A Los Angeles politician cast a critical ‘yes’ vote months after the chief executive of Sony Pictures arranged a $25,000 corporate contribution to a super PAC
Emails stolen by hackers from Sony Pictures Entertainment have been fodder for a steady stream of gossipy Hollywood scoops. But the trove also contains a hidden and more consequential story about how corporations can try to influence local politics and advance their executives' pet projects.
Messages reviewed by ProPublica and The Los Angeles Times show that the top executive at the entertainment company, who also sits on the board of trustees of the Los Angeles County Museum of Art, last year directed a $25,000 Sony contribution to a state super PAC. The politician who founded the PAC later cast a crucial vote backing millions of dollars in public funding for the museum's expansion.
The donation, records and interviews show, was promised well before a local election, but wasn't publicly disclosed until afterwards.
The art museum had been lobbying local officials last year for $125 million toward a flashy new $600 million campus
, the curved contours of which would hover over one of the city's main thoroughfares. A key vote would come from Mark Ridley-Thomas, a county supervisor who represents Compton, Watts and many of LA's toughest neighborhoods.
The museum's director, Michael Govan, believed Ridley-Thomas' vote would be critical because the building would stretch into his district – which meant other supervisors were likely to defer to him. In an interview, Govan acknowledged the project was going to be a hard sell and he was "nervous" about the outcome.
Then, in July, Govan learned that one of the museum's trustees, Sony Pictures Entertainment CEO Michael Lynton, was about to have lunch with the supervisor. So he sent a pair of emails to Lynton listing the virtues of the project, saying that the timing of the meeting was "perfect and critical" and adding, "this won't happen if the Supervisor doesn't support it."
At the lunch, Ridley-Thomas requested the contribution from Sony, according to his chief deputy. In September, the money landed in the coffers of the political action committee he founded to promote candidates and causes such as African-American voter registration. And two months after that, Ridley-Thomas voted for the museum project.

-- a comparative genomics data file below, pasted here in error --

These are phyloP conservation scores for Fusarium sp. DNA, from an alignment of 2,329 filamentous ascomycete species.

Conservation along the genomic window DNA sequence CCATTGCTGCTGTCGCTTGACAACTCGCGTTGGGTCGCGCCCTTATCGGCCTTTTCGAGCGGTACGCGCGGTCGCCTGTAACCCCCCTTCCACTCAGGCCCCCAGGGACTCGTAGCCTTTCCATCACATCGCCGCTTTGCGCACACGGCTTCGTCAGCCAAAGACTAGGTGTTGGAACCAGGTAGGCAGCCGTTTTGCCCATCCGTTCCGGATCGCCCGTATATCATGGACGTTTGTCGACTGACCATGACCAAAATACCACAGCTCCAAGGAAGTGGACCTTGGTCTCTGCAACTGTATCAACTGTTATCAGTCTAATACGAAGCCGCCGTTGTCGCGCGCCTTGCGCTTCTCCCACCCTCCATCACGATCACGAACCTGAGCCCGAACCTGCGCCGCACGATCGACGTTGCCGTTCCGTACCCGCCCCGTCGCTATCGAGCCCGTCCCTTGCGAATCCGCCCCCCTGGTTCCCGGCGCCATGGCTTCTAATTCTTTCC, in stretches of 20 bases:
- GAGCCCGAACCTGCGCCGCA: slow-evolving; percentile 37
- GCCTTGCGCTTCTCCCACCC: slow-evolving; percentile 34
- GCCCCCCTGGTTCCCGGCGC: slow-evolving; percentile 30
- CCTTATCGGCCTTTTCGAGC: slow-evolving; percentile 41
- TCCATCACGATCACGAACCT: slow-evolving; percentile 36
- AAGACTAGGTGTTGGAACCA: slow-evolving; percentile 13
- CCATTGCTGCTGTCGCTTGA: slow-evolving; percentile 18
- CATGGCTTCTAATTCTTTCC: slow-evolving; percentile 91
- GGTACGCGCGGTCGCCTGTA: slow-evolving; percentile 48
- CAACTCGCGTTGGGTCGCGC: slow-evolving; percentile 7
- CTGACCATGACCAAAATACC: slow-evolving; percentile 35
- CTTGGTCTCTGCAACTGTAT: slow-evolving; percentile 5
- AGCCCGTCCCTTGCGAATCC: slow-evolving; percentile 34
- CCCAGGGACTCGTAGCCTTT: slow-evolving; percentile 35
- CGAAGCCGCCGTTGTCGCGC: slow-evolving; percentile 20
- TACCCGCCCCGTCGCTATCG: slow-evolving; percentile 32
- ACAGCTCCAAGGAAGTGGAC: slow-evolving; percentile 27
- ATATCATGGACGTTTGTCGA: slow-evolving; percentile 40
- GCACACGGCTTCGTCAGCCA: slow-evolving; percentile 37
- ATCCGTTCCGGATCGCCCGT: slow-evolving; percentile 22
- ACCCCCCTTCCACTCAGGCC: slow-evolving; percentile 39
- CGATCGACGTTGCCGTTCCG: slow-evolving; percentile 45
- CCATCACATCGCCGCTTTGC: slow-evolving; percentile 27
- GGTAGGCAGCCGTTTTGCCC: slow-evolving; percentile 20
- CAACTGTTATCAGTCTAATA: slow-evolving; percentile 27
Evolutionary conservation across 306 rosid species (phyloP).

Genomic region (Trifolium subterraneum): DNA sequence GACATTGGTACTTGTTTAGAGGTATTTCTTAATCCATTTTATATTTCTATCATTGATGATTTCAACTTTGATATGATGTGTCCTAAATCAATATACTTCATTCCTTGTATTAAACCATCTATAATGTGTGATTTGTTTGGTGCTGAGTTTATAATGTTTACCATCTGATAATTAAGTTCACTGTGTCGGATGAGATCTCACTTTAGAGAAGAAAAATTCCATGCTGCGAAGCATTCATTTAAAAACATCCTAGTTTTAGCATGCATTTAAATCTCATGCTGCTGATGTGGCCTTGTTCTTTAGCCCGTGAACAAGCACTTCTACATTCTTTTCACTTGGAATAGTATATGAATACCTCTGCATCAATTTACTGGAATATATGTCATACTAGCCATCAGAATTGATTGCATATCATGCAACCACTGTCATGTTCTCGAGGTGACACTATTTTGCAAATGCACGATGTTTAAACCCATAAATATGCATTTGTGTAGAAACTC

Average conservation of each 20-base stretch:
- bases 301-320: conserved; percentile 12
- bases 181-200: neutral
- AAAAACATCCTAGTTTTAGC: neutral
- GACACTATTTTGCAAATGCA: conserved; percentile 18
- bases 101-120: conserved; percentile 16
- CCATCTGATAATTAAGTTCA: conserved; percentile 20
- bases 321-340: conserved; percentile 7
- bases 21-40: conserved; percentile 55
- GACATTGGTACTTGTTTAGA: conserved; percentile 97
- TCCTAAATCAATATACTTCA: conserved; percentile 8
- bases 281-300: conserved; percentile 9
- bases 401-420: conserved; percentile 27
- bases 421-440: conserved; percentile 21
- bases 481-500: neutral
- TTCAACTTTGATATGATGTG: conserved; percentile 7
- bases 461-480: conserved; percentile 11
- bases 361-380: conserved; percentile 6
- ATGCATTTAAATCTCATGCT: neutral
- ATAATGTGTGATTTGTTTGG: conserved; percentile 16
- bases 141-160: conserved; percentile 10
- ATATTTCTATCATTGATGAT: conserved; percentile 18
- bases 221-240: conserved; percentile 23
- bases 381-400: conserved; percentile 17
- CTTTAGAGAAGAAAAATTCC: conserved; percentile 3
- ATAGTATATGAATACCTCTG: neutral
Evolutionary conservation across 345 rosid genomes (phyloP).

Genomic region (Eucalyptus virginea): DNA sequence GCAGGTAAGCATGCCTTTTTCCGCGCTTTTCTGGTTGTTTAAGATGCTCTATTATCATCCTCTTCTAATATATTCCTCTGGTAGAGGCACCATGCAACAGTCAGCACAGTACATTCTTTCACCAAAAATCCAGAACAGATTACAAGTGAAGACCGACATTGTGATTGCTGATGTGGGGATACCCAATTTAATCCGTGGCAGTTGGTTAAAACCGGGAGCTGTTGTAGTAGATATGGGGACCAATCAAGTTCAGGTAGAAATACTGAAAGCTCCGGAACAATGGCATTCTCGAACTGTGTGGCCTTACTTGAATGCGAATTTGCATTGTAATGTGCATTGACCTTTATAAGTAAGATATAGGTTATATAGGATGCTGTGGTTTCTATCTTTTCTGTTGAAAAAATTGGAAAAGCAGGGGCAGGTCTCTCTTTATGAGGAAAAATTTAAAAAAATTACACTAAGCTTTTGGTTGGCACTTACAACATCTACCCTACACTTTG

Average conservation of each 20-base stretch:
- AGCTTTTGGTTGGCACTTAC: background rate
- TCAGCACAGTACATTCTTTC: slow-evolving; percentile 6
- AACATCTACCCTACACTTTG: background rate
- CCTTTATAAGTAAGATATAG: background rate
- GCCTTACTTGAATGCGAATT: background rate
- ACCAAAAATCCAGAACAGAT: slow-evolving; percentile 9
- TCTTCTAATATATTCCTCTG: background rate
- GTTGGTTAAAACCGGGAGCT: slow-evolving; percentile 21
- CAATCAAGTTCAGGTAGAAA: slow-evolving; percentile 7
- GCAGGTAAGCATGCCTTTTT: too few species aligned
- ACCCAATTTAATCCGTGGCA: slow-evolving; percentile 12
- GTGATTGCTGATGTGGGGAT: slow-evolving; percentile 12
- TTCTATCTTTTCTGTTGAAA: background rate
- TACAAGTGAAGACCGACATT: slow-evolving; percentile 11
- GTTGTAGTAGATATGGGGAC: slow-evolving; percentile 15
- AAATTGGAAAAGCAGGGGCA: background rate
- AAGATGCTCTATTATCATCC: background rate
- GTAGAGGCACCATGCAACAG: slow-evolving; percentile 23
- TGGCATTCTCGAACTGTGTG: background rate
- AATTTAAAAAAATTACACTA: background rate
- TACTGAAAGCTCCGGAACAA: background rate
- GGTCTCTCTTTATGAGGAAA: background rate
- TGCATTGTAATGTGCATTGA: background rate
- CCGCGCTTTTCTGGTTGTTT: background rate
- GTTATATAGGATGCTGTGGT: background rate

All parties involved insist there was no connection between the contribution – far and away Sony's largest in California that year – and the supervisor's vote. Such a link could be a violation of campaign finance law.
The internal Sony communications, posted online by WikiLeaks, the website devoted to publishing corporate and government secrets, show how determined the museum had been to court Ridley-Thomas, and how careful Sony was to delay public disclosure of their contribution until after a local election.
Months before Lynton and Ridley-Thomas met, two of their aides went to lunch at Café Vida, a casual spot near Sony's offices in Culver City: Keith Weaver, Sony's executive vice president in charge of government affairs and Alex Johnson, at the time an aide to Ridley-Thomas.
According to the internal emails, the two met to discuss Johnson's bid for a seat on the L.A. school board. Ridley-Thomas had endorsed his aide, and the PAC he founded
– the African American Voter Registration, Education, and Participation Project – was spending heavily to get him elected.
Weaver threw Sony's support behind Johnson, scheduling an event to introduce him to other potential supporters. A review of California campaign finance filings shows no Sony contributions in the last decade to a school board candidate. In internal records, Weaver noted the candidate's affiliation with Ridley-Thomas.
A few weeks after the Culver City lunch, Lynton, the CEO, had on his schedule a meeting to discuss Ridley-Thomas with Weaver and Govan, the museum director, the emails show.
Less than two months later, Lynton and Ridley-Thomas went to lunch. Lynton's team entered the meeting prepped with the note from Govan reminding the Sony CEO why the supervisor's support was critical. The county, Govan said, wanted to see a financial plan for the museum's new building by fall. Since term limits were about to force some turnover on the board of supervisors, it was in the museum's interest to move quickly. The museum needed the county to commit so it could leverage the public funding into millions of dollars more in private support.
Weaver sent an email before Lynton's lunch, telling the CEO that the Ridley-Thomas-linked PAC was spending heavily to get his former aide elected.